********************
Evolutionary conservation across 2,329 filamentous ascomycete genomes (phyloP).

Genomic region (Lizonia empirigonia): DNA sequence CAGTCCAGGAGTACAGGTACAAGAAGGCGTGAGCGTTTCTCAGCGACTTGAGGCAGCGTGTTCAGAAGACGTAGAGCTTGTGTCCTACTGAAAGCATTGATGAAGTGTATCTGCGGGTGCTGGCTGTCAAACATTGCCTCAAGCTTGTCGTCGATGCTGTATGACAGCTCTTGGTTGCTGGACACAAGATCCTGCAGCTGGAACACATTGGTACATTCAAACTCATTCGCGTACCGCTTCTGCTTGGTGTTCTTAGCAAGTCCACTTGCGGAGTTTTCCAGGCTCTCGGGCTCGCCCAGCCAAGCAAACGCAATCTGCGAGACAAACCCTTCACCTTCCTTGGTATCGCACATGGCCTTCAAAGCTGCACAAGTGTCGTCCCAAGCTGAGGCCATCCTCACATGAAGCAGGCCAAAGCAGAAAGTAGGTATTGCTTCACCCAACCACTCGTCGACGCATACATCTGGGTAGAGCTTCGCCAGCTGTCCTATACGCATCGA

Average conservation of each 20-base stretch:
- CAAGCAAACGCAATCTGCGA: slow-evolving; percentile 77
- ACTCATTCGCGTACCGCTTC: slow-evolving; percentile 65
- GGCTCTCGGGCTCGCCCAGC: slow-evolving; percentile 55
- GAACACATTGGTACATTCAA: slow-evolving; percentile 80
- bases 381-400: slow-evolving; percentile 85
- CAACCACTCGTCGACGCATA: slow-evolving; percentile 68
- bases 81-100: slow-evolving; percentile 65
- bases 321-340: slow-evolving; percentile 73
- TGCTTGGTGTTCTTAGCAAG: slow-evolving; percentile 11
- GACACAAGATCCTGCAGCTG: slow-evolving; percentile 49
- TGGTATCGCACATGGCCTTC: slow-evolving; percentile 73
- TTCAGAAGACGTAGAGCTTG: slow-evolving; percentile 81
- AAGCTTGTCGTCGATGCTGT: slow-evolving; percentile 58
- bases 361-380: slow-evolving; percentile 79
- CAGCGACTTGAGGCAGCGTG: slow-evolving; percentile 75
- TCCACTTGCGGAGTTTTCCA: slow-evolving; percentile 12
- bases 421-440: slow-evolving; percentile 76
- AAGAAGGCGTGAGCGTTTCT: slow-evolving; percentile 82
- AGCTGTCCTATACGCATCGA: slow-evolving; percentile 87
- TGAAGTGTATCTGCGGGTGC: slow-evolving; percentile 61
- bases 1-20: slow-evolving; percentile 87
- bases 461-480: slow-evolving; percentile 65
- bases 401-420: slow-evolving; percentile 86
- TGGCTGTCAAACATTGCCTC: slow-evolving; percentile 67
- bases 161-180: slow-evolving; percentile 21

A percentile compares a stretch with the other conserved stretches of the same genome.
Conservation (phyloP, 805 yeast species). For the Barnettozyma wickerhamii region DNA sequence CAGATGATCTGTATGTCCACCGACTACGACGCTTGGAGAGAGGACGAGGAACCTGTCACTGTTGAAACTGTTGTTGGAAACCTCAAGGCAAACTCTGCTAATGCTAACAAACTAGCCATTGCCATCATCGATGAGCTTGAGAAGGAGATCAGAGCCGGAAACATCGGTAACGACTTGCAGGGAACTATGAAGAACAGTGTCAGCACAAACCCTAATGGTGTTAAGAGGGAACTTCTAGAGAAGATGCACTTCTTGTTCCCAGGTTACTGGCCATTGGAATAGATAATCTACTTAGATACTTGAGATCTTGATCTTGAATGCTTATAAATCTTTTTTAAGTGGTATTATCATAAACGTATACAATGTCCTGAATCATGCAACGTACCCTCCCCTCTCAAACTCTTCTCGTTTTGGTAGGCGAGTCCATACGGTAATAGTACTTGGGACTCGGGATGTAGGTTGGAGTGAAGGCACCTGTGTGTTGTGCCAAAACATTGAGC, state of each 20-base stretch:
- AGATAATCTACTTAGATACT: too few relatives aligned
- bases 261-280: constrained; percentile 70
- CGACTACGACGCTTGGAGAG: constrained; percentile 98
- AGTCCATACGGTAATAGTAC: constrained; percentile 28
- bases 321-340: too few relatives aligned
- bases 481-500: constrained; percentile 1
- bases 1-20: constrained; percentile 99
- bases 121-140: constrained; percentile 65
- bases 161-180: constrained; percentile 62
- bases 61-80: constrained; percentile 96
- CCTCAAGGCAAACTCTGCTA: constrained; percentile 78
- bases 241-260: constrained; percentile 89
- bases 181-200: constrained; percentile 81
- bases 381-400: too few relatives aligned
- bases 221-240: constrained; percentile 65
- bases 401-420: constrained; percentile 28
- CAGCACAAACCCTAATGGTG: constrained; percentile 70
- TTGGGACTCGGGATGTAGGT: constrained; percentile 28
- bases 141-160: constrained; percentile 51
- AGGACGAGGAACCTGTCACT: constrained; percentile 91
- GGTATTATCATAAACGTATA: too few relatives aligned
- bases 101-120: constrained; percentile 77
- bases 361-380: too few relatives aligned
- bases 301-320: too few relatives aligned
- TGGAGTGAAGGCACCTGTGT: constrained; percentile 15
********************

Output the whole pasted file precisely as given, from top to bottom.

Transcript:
Evolutionary conservation across 2,329 filamentous ascomycete genomes (phyloP).

Genomic region (Lizonia empirigonia): DNA sequence CAGTCCAGGAGTACAGGTACAAGAAGGCGTGAGCGTTTCTCAGCGACTTGAGGCAGCGTGTTCAGAAGACGTAGAGCTTGTGTCCTACTGAAAGCATTGATGAAGTGTATCTGCGGGTGCTGGCTGTCAAACATTGCCTCAAGCTTGTCGTCGATGCTGTATGACAGCTCTTGGTTGCTGGACACAAGATCCTGCAGCTGGAACACATTGGTACATTCAAACTCATTCGCGTACCGCTTCTGCTTGGTGTTCTTAGCAAGTCCACTTGCGGAGTTTTCCAGGCTCTCGGGCTCGCCCAGCCAAGCAAACGCAATCTGCGAGACAAACCCTTCACCTTCCTTGGTATCGCACATGGCCTTCAAAGCTGCACAAGTGTCGTCCCAAGCTGAGGCCATCCTCACATGAAGCAGGCCAAAGCAGAAAGTAGGTATTGCTTCACCCAACCACTCGTCGACGCATACATCTGGGTAGAGCTTCGCCAGCTGTCCTATACGCATCGA

Average conservation of each 20-base stretch:
- CAAGCAAACGCAATCTGCGA: slow-evolving; percentile 77
- ACTCATTCGCGTACCGCTTC: slow-evolving; percentile 65
- GGCTCTCGGGCTCGCCCAGC: slow-evolving; percentile 55
- GAACACATTGGTACATTCAA: slow-evolving; percentile 80
- bases 381-400: slow-evolving; percentile 85
- CAACCACTCGTCGACGCATA: slow-evolving; percentile 68
- bases 81-100: slow-evolving; percentile 65
- bases 321-340: slow-evolving; percentile 73
- TGCTTGGTGTTCTTAGCAAG: slow-evolving; percentile 11
- GACACAAGATCCTGCAGCTG: slow-evolving; percentile 49
- TGGTATCGCACATGGCCTTC: slow-evolving; percentile 73
- TTCAGAAGACGTAGAGCTTG: slow-evolving; percentile 81
- AAGCTTGTCGTCGATGCTGT: slow-evolving; percentile 58
- bases 361-380: slow-evolving; percentile 79
- CAGCGACTTGAGGCAGCGTG: slow-evolving; percentile 75
- TCCACTTGCGGAGTTTTCCA: slow-evolving; percentile 12
- bases 421-440: slow-evolving; percentile 76
- AAGAAGGCGTGAGCGTTTCT: slow-evolving; percentile 82
- AGCTGTCCTATACGCATCGA: slow-evolving; percentile 87
- TGAAGTGTATCTGCGGGTGC: slow-evolving; percentile 61
- bases 1-20: slow-evolving; percentile 87
- bases 461-480: slow-evolving; percentile 65
- bases 401-420: slow-evolving; percentile 86
- TGGCTGTCAAACATTGCCTC: slow-evolving; percentile 67
- bases 161-180: slow-evolving; percentile 21

A percentile compares a stretch with the other conserved stretches of the same genome.
Conservation (phyloP, 805 yeast species). For the Barnettozyma wickerhamii region DNA sequence CAGATGATCTGTATGTCCACCGACTACGACGCTTGGAGAGAGGACGAGGAACCTGTCACTGTTGAAACTGTTGTTGGAAACCTCAAGGCAAACTCTGCTAATGCTAACAAACTAGCCATTGCCATCATCGATGAGCTTGAGAAGGAGATCAGAGCCGGAAACATCGGTAACGACTTGCAGGGAACTATGAAGAACAGTGTCAGCACAAACCCTAATGGTGTTAAGAGGGAACTTCTAGAGAAGATGCACTTCTTGTTCCCAGGTTACTGGCCATTGGAATAGATAATCTACTTAGATACTTGAGATCTTGATCTTGAATGCTTATAAATCTTTTTTAAGTGGTATTATCATAAACGTATACAATGTCCTGAATCATGCAACGTACCCTCCCCTCTCAAACTCTTCTCGTTTTGGTAGGCGAGTCCATACGGTAATAGTACTTGGGACTCGGGATGTAGGTTGGAGTGAAGGCACCTGTGTGTTGTGCCAAAACATTGAGC, state of each 20-base stretch:
- AGATAATCTACTTAGATACT: too few relatives aligned
- bases 261-280: constrained; percentile 70
- CGACTACGACGCTTGGAGAG: constrained; percentile 98
- AGTCCATACGGTAATAGTAC: constrained; percentile 28
- bases 321-340: too few relatives aligned
- bases 481-500: constrained; percentile 1
- bases 1-20: constrained; percentile 99
- bases 121-140: constrained; percentile 65
- bases 161-180: constrained; percentile 62
- bases 61-80: constrained; percentile 96
- CCTCAAGGCAAACTCTGCTA: constrained; percentile 78
- bases 241-260: constrained; percentile 89
- bases 181-200: constrained; percentile 81
- bases 381-400: too few relatives aligned
- bases 221-240: constrained; percentile 65
- bases 401-420: constrained; percentile 28
- CAGCACAAACCCTAATGGTG: constrained; percentile 70
- TTGGGACTCGGGATGTAGGT: constrained; percentile 28
- bases 141-160: constrained; percentile 51
- AGGACGAGGAACCTGTCACT: constrained; percentile 91
- GGTATTATCATAAACGTATA: too few relatives aligned
- bases 101-120: constrained; percentile 77
- bases 361-380: too few relatives aligned
- bases 301-320: too few relatives aligned
- TGGAGTGAAGGCACCTGTGT: constrained; percentile 15